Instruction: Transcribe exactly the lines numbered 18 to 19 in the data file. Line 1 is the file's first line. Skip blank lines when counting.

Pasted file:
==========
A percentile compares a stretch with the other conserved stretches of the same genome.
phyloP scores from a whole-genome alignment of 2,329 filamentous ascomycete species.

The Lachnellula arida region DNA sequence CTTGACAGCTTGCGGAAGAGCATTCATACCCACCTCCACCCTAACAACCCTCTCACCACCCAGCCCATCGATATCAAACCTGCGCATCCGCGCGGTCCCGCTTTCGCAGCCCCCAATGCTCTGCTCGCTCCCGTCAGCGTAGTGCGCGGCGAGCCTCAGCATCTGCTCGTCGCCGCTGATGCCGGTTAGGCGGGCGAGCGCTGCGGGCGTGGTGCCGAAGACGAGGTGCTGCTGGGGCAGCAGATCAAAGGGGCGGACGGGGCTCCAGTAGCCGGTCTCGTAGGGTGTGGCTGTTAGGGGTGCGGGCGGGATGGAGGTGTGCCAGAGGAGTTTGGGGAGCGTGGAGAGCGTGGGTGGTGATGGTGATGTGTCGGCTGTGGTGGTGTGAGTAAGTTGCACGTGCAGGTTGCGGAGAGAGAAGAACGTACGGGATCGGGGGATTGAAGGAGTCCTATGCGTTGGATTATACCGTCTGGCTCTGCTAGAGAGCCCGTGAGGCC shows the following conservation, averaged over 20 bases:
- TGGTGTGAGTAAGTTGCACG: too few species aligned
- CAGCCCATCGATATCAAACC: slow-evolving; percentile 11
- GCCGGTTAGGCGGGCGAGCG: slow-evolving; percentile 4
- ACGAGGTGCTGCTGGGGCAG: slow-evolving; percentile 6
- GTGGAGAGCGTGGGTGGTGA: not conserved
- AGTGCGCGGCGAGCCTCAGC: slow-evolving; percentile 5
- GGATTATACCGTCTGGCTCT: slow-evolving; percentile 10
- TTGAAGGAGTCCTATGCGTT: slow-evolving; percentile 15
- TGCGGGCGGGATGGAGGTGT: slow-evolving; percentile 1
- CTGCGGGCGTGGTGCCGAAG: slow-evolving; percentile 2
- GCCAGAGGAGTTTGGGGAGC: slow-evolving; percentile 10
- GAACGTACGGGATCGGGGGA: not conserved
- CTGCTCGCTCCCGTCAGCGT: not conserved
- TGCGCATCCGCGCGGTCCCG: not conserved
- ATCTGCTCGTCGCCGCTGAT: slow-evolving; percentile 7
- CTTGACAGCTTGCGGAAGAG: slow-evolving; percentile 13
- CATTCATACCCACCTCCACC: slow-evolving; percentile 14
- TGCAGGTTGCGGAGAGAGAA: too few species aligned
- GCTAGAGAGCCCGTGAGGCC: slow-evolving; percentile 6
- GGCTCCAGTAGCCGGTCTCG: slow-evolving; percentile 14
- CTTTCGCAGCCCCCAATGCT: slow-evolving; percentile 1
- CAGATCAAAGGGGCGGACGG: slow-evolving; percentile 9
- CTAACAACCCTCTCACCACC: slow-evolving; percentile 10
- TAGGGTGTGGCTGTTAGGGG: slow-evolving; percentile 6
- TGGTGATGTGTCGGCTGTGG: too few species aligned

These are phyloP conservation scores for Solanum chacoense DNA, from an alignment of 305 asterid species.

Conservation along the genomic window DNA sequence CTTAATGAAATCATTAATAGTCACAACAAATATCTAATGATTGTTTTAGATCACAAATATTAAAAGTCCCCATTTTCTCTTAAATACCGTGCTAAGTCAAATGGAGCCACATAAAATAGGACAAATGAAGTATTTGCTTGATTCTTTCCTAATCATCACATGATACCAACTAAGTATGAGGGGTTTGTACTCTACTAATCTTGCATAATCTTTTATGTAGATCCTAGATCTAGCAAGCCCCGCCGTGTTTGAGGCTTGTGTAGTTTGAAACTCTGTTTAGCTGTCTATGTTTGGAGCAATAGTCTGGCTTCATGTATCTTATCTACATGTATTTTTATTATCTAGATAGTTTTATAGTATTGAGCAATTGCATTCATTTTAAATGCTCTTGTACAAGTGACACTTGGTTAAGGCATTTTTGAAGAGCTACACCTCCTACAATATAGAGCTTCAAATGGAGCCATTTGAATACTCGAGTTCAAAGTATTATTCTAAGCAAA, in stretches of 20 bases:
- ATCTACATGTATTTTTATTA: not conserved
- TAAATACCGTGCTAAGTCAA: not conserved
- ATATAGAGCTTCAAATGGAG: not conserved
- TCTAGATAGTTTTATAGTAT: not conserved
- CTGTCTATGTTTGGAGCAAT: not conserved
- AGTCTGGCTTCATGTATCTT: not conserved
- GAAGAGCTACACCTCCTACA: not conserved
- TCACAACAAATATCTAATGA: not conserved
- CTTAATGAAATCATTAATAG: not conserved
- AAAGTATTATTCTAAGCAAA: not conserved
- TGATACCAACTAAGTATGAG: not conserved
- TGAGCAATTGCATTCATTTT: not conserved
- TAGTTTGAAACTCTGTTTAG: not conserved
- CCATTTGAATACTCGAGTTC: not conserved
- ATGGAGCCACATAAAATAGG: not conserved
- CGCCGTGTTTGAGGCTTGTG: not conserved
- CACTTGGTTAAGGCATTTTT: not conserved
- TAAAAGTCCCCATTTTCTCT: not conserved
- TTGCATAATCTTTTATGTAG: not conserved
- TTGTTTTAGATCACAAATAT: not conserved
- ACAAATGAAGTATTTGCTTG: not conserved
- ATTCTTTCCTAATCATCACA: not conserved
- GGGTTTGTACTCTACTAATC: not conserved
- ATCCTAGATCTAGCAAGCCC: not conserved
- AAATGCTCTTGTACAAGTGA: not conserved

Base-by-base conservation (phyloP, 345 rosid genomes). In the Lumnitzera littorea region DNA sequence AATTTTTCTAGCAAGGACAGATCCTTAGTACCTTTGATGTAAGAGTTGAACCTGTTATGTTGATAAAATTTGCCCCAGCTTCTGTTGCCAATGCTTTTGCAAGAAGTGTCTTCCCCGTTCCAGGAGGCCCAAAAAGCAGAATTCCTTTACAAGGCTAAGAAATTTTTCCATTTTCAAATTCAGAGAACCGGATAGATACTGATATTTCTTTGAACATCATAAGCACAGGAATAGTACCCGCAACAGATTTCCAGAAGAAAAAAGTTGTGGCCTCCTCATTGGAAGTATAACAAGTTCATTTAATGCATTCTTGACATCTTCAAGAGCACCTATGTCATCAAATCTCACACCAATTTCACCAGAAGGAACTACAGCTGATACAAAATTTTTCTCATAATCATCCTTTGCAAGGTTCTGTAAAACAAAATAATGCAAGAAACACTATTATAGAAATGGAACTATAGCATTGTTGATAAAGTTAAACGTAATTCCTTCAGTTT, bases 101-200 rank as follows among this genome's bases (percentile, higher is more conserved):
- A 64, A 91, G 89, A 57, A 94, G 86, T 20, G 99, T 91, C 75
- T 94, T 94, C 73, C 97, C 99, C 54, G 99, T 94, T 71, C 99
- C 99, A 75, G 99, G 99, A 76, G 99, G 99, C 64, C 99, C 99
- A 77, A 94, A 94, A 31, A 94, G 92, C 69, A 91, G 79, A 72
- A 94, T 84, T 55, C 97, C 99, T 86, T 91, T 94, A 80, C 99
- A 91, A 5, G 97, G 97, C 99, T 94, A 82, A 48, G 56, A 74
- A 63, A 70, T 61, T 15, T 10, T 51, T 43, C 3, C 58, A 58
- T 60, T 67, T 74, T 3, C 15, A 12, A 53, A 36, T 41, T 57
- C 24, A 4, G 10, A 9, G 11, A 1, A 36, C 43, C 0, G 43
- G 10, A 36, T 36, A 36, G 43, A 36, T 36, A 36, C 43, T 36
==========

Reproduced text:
- ATCTGCTCGTCGCCGCTGAT: slow-evolving; percentile 7
- CTTGACAGCTTGCGGAAGAG: slow-evolving; percentile 13